This is one of those subjects that can never really get taught, it’s a personal thing and everyone is different. Sources of inspiration are not really something designers talk about either. Some may hint during the presentation with mood boards (a method of choice), but most keep it ‘under wraps’. Agency library’s used to be packed full of weird and wonderful books on eclectic subjects ranging from where town names originated to books on Dazzle camouflage of the first world war. But with the rise of the internet these libraries are becoming as common as chicken’s teeth.
So where do designers get inspiration from?
It’s a question that pops up from time to time, usually at the end of a good presentation. And actually it’s not an easy one to answer, not without sounding overly evasive or a little bit dim. Because basically, design inspiration can come from pretty much any source. This is very slightly all encompassing (if that even makes sense?) and a touch vague.
Never-the-less, it can come from almost anywhere; knowledge you gain from the Internet today searching for a broad search term or from something an ancient relative told when you were a child. It can come from a famous painting you saw when on a family trip or a holiday snap of a land mark in a far off country It can be anything from a Liberty pattern print scarf, graffiti from your journey to work or a child’s finger painting. Inspiration can come from the most obvious or the most obscure of places. It can come as soon as you see the brief or an hour before the presentation. It is random and sometimes annoying.
recognising sources of inspiration is the easy part. Knowing what to do with it and how to use it is quite another.
You can of course give inspiration a bit of a ‘helping hand’, give it a little nudge along. Look for it, surround yourself with books or magazines (and read them), follow a blog or twenty. Watch or listen to documentaries on anything and everything or follow any number of self proclaimed gurus on Twitter and Instagram. Having an inquisitive nature and an enquiring mind will always help as will an eye for detail and a great memory. Carrying around a sketchbook will also give you a leg-up as will taking a phone full of pictures of anything that catches your eye.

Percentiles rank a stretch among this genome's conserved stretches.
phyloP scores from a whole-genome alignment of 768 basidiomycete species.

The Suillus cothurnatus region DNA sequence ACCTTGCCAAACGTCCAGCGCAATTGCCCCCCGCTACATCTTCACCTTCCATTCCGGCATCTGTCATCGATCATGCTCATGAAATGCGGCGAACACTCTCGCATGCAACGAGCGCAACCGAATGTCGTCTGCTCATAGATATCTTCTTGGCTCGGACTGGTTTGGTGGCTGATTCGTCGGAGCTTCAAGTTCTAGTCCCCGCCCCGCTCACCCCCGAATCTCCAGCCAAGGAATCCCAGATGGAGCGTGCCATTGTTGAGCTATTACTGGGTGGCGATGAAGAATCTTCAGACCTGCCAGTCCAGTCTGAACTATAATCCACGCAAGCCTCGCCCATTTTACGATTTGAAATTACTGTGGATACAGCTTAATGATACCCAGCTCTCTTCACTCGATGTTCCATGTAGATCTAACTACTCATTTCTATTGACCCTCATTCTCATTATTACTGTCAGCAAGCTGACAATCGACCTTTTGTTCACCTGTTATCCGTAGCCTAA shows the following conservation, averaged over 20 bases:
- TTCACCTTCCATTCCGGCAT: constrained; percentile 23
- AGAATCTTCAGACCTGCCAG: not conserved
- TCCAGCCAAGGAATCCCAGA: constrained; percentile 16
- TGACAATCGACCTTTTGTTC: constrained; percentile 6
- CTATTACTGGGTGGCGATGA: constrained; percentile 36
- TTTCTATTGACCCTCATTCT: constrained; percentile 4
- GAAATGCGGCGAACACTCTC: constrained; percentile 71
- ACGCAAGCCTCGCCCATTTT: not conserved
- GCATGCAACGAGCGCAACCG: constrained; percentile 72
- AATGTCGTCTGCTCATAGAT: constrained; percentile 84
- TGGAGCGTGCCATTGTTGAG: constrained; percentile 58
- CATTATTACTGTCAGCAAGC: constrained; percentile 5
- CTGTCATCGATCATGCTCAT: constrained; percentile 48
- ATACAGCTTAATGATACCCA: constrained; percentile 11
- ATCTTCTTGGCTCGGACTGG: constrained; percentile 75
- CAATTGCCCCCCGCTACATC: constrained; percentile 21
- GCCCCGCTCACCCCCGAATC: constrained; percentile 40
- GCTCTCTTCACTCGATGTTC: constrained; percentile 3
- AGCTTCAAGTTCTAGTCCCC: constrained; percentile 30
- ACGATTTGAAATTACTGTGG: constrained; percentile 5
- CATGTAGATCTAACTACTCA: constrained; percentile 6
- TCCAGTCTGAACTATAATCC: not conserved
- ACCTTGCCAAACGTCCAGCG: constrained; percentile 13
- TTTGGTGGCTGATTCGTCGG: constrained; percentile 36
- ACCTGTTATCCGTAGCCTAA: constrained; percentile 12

The truth is, looking for and surrounding yourself with inspirational things is the easy part. Recalling the source when you need it, that is actually a little bit more of a challenge. Being able to remember where you saw something or what you heard about what, recalling a random image or artist or concept, is a much bigger challenge than filling your head with the information in the first place.
Linking a need with that almost random source to begin with is a skill that not many have. You can use spider graphs, mind maps, or a myriad of differing ways to get you brain to dump its contents in the hope of helping you solve a challenge.
Thinking in an abstract way to make connections that don’t seemingly exist is gold-dust.
This knowing what to recall from memory, is truly where experience (and a chunk or creativity) comes in. Thinking in an abstract way to make connections that don’t seemingly exist is gold-dust. It’s also where a complete understanding of your client and their needs are vital. Answering a brief is so much more than finding a trendy way to show a spade for a company that sells spades.
It’s a little like connecting dots, but from a dot to dot that has had the numbers removed. And one that you don’t know what the final image is anyway. Taking the thoughts and pictures that you’ve gathered, elements which have some link either visually or conceptually to the project. Then translating these sometimes random thoughts, images even sounds into something compelling. Something which will not only inspire your client, but also their audience. That is the challenge. Rearranging all the dots and then joining them up in such a way that they resemble a possible solution to the brief. That is the art in design.
So to answer the question…
The source of the inspiration is relatively simple. Just be a sponge to everything you read, hear and see. But the translation part is not so simple. There is unfortunately no link to a all seeing and knowing fount of knowledge. It’s just life. It’s taking that kernel of an idea and morphing it into the gem of a design; that’s where the skill really comes in. It can’t be taught, but it can be learnt. It just takes time.
Puur mixes over 30 years of experience with creative inspiration (and a small dose of ‘science’ – but that’s for another time) to develop unique and ownable identity solutions for small to medium sized businesses. So if you need a unique tailored solution to your specific design challenge, give us a call today for a chat about how we can help.